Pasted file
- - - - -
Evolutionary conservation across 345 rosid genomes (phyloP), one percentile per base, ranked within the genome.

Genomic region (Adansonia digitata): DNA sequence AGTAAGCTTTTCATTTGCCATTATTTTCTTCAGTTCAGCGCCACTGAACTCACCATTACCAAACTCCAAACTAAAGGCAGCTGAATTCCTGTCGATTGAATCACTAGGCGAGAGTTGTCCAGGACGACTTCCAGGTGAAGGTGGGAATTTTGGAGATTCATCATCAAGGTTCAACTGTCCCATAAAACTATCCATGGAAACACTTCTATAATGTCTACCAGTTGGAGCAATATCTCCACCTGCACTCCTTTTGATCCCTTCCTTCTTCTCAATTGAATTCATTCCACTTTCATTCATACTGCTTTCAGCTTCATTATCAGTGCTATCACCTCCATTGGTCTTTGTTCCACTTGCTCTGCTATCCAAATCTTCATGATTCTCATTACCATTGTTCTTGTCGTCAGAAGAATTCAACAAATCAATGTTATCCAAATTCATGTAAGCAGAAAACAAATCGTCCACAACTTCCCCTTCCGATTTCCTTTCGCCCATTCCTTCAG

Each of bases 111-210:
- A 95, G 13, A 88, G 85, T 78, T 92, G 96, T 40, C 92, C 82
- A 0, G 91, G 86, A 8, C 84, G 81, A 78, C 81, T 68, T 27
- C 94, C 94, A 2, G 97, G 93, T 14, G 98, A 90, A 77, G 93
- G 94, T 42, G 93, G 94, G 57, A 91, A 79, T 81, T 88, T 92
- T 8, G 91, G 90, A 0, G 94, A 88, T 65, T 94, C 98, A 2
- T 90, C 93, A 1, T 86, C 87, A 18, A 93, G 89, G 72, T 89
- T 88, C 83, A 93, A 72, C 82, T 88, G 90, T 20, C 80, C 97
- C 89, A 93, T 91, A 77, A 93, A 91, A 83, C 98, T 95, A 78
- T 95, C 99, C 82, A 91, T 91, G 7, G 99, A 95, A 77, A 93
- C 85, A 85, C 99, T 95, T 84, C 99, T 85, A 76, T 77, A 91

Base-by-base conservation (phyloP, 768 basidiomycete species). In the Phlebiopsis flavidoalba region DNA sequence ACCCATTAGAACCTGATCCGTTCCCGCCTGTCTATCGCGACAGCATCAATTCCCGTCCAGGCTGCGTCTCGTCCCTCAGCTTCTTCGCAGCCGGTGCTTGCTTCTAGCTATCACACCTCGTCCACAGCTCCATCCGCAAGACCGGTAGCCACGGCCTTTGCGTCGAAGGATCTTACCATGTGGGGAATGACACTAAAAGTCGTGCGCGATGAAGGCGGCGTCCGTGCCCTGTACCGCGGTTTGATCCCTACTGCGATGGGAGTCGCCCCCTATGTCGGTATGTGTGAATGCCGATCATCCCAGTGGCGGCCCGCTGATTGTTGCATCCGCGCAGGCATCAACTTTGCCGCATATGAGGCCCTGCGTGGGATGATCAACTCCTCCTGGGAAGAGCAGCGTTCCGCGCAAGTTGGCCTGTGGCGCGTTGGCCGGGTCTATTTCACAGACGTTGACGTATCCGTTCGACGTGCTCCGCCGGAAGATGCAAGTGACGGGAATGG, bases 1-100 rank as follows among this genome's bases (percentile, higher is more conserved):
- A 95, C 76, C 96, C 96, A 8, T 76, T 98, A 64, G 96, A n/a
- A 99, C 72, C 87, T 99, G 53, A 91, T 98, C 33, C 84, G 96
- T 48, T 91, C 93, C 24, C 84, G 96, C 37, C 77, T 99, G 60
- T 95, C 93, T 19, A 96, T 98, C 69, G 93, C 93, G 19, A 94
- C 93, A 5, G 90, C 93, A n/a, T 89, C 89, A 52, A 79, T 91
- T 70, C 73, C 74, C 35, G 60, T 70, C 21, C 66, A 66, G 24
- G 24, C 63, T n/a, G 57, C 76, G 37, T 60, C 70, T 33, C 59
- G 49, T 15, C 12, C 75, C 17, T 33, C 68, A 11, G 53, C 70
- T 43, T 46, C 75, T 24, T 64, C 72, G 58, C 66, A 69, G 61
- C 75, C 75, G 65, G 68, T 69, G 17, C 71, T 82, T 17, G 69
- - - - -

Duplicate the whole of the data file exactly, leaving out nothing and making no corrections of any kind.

Evolutionary conservation across 345 rosid genomes (phyloP), one percentile per base, ranked within the genome.

Genomic region (Adansonia digitata): DNA sequence AGTAAGCTTTTCATTTGCCATTATTTTCTTCAGTTCAGCGCCACTGAACTCACCATTACCAAACTCCAAACTAAAGGCAGCTGAATTCCTGTCGATTGAATCACTAGGCGAGAGTTGTCCAGGACGACTTCCAGGTGAAGGTGGGAATTTTGGAGATTCATCATCAAGGTTCAACTGTCCCATAAAACTATCCATGGAAACACTTCTATAATGTCTACCAGTTGGAGCAATATCTCCACCTGCACTCCTTTTGATCCCTTCCTTCTTCTCAATTGAATTCATTCCACTTTCATTCATACTGCTTTCAGCTTCATTATCAGTGCTATCACCTCCATTGGTCTTTGTTCCACTTGCTCTGCTATCCAAATCTTCATGATTCTCATTACCATTGTTCTTGTCGTCAGAAGAATTCAACAAATCAATGTTATCCAAATTCATGTAAGCAGAAAACAAATCGTCCACAACTTCCCCTTCCGATTTCCTTTCGCCCATTCCTTCAG

Each of bases 111-210:
- A 95, G 13, A 88, G 85, T 78, T 92, G 96, T 40, C 92, C 82
- A 0, G 91, G 86, A 8, C 84, G 81, A 78, C 81, T 68, T 27
- C 94, C 94, A 2, G 97, G 93, T 14, G 98, A 90, A 77, G 93
- G 94, T 42, G 93, G 94, G 57, A 91, A 79, T 81, T 88, T 92
- T 8, G 91, G 90, A 0, G 94, A 88, T 65, T 94, C 98, A 2
- T 90, C 93, A 1, T 86, C 87, A 18, A 93, G 89, G 72, T 89
- T 88, C 83, A 93, A 72, C 82, T 88, G 90, T 20, C 80, C 97
- C 89, A 93, T 91, A 77, A 93, A 91, A 83, C 98, T 95, A 78
- T 95, C 99, C 82, A 91, T 91, G 7, G 99, A 95, A 77, A 93
- C 85, A 85, C 99, T 95, T 84, C 99, T 85, A 76, T 77, A 91

Base-by-base conservation (phyloP, 768 basidiomycete species). In the Phlebiopsis flavidoalba region DNA sequence ACCCATTAGAACCTGATCCGTTCCCGCCTGTCTATCGCGACAGCATCAATTCCCGTCCAGGCTGCGTCTCGTCCCTCAGCTTCTTCGCAGCCGGTGCTTGCTTCTAGCTATCACACCTCGTCCACAGCTCCATCCGCAAGACCGGTAGCCACGGCCTTTGCGTCGAAGGATCTTACCATGTGGGGAATGACACTAAAAGTCGTGCGCGATGAAGGCGGCGTCCGTGCCCTGTACCGCGGTTTGATCCCTACTGCGATGGGAGTCGCCCCCTATGTCGGTATGTGTGAATGCCGATCATCCCAGTGGCGGCCCGCTGATTGTTGCATCCGCGCAGGCATCAACTTTGCCGCATATGAGGCCCTGCGTGGGATGATCAACTCCTCCTGGGAAGAGCAGCGTTCCGCGCAAGTTGGCCTGTGGCGCGTTGGCCGGGTCTATTTCACAGACGTTGACGTATCCGTTCGACGTGCTCCGCCGGAAGATGCAAGTGACGGGAATGG, bases 1-100 rank as follows among this genome's bases (percentile, higher is more conserved):
- A 95, C 76, C 96, C 96, A 8, T 76, T 98, A 64, G 96, A n/a
- A 99, C 72, C 87, T 99, G 53, A 91, T 98, C 33, C 84, G 96
- T 48, T 91, C 93, C 24, C 84, G 96, C 37, C 77, T 99, G 60
- T 95, C 93, T 19, A 96, T 98, C 69, G 93, C 93, G 19, A 94
- C 93, A 5, G 90, C 93, A n/a, T 89, C 89, A 52, A 79, T 91
- T 70, C 73, C 74, C 35, G 60, T 70, C 21, C 66, A 66, G 24
- G 24, C 63, T n/a, G 57, C 76, G 37, T 60, C 70, T 33, C 59
- G 49, T 15, C 12, C 75, C 17, T 33, C 68, A 11, G 53, C 70
- T 43, T 46, C 75, T 24, T 64, C 72, G 58, C 66, A 69, G 61
- C 75, C 75, G 65, G 68, T 69, G 17, C 71, T 82, T 17, G 69